A couple of years ago we had this conversation with some friends of ours.  With their children now being in their teenage years, they had some very practical advice that we believe all couples can immediately implement.  While you may already be implementing some of these principles, you may find others extremely beneficial.

Principle #1) Have a lock on your bedroom door!

This seems simple enough doesn’t it?  But you’d be surprised how many homes do not have a lock on the master bedroom door.  It may be because the children don’t have a lock on their door and you want to be an “open” family with no secrets. Please, take this suggestion seriously.  We’ve come to know many people who have told us, “I first learned about sex at around age 5…when I walked in on my parents and asked them what they were doing.”  Do you really want to have that conversation with your child?  We know we don’t.  Lock the door.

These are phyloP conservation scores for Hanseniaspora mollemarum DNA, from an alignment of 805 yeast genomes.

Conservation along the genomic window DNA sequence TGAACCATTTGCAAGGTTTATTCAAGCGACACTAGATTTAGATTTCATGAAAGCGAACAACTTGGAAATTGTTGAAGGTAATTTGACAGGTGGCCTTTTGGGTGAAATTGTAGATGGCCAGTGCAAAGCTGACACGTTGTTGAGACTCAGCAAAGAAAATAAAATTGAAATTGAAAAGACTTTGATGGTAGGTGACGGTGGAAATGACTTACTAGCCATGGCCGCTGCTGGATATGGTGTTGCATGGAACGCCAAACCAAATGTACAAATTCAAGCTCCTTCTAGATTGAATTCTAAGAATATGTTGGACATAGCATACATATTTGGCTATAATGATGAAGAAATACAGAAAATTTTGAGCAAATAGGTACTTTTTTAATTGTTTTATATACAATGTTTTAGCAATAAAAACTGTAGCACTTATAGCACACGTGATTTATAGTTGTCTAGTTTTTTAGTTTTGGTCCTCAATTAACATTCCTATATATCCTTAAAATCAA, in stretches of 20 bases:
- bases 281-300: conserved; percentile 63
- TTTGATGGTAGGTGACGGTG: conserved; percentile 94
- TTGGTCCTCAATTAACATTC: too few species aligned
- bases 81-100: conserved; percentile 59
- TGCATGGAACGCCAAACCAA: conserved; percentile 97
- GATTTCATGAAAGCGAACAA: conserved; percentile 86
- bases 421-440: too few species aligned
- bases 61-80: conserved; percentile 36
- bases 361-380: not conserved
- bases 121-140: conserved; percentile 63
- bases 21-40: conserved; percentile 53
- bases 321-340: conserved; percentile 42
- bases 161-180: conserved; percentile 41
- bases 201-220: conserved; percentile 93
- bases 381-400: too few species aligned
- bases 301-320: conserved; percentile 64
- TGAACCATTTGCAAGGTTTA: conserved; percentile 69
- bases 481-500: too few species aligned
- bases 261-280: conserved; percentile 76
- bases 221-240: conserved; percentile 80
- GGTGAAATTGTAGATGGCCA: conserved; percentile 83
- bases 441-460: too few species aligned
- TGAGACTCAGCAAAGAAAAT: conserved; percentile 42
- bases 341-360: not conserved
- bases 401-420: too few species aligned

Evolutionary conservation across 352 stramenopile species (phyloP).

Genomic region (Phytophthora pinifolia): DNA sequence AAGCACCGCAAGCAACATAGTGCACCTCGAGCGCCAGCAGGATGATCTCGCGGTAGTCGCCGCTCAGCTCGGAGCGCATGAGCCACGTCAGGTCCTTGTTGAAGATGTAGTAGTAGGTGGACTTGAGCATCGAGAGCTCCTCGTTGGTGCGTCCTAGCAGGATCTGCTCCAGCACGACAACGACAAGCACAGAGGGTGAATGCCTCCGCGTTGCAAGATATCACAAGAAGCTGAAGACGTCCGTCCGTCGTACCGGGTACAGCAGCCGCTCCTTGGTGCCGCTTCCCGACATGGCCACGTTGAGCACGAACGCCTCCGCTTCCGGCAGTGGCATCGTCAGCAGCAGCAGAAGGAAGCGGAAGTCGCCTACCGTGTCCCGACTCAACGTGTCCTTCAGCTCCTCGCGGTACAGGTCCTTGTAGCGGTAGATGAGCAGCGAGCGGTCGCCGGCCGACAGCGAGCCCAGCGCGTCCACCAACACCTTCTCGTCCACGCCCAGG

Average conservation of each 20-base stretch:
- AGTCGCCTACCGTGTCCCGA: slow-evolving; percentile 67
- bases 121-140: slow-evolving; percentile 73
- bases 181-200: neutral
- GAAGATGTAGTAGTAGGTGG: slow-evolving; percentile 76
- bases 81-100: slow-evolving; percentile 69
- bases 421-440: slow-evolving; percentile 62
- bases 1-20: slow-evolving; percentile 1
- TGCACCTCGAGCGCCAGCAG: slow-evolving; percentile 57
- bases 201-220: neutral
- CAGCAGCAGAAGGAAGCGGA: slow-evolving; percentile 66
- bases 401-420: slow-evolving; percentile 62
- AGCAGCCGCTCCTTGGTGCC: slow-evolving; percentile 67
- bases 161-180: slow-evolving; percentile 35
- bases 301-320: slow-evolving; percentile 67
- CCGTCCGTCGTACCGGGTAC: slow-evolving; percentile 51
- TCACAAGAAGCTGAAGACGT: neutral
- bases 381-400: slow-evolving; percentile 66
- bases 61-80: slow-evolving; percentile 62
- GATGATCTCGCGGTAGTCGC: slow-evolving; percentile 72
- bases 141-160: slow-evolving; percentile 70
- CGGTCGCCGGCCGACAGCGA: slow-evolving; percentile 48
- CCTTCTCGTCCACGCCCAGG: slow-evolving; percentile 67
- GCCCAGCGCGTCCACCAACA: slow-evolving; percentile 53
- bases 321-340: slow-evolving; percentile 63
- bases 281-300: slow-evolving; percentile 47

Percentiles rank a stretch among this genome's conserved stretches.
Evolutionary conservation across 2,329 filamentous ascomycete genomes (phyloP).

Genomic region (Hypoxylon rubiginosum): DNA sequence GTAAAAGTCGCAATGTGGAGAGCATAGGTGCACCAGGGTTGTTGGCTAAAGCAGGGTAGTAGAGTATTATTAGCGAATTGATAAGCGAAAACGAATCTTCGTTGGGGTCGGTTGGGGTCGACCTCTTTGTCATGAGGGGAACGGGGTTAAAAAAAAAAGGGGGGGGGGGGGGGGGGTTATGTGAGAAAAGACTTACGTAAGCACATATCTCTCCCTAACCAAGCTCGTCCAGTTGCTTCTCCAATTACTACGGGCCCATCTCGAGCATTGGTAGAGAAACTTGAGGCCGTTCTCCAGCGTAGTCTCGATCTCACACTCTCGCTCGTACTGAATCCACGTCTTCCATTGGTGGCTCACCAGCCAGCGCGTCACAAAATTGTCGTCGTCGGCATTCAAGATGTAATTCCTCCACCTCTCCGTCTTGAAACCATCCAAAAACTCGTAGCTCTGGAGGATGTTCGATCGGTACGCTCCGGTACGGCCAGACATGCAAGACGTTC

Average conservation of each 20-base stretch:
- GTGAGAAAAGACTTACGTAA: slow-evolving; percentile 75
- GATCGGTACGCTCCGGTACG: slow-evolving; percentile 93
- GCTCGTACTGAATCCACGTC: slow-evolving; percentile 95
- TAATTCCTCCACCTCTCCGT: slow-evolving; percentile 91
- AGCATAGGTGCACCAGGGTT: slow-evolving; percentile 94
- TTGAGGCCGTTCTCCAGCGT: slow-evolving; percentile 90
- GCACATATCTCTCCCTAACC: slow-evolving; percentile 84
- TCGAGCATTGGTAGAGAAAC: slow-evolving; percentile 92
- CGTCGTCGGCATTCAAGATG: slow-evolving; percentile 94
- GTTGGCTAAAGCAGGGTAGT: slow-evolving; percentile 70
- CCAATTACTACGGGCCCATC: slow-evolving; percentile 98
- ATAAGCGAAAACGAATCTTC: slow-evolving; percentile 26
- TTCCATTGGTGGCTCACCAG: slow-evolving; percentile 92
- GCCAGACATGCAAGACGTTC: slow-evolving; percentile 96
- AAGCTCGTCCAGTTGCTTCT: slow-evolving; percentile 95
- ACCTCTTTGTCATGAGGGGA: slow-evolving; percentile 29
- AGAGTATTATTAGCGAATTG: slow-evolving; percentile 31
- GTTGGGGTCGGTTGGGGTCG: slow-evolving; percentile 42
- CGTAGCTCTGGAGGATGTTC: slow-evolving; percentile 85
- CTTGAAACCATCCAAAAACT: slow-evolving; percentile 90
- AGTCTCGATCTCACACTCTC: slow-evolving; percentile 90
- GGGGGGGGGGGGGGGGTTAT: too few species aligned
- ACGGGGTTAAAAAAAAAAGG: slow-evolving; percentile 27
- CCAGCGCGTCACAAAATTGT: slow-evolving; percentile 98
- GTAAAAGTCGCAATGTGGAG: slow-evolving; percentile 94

Principle #2) Have ALL serious conversations in the bedroom.

This is the main piece of advice we received and we plan to use as our children grow older.  Do you need to talk about one of the kids’ report card?  Talk about it in the bedroom.  Do you need to have a serious conversation about finances?  Talk about it in the bedroom.  Do you need to have a serious conversation about one of the kids’ behavior?  Talk about it in the bedroom.  If you build a tradition of talking about all serious conversations in the bedroom, your children will adapt and will soon understand that “Mom and dad needed to talk about something, so they’re in their bedroom again.”  Once this tradition is in place, you’re free to pop in to the bedroom for a nice romp without the kids having any clue what’s going on.

Principle #3) Keep it simple…and quiet.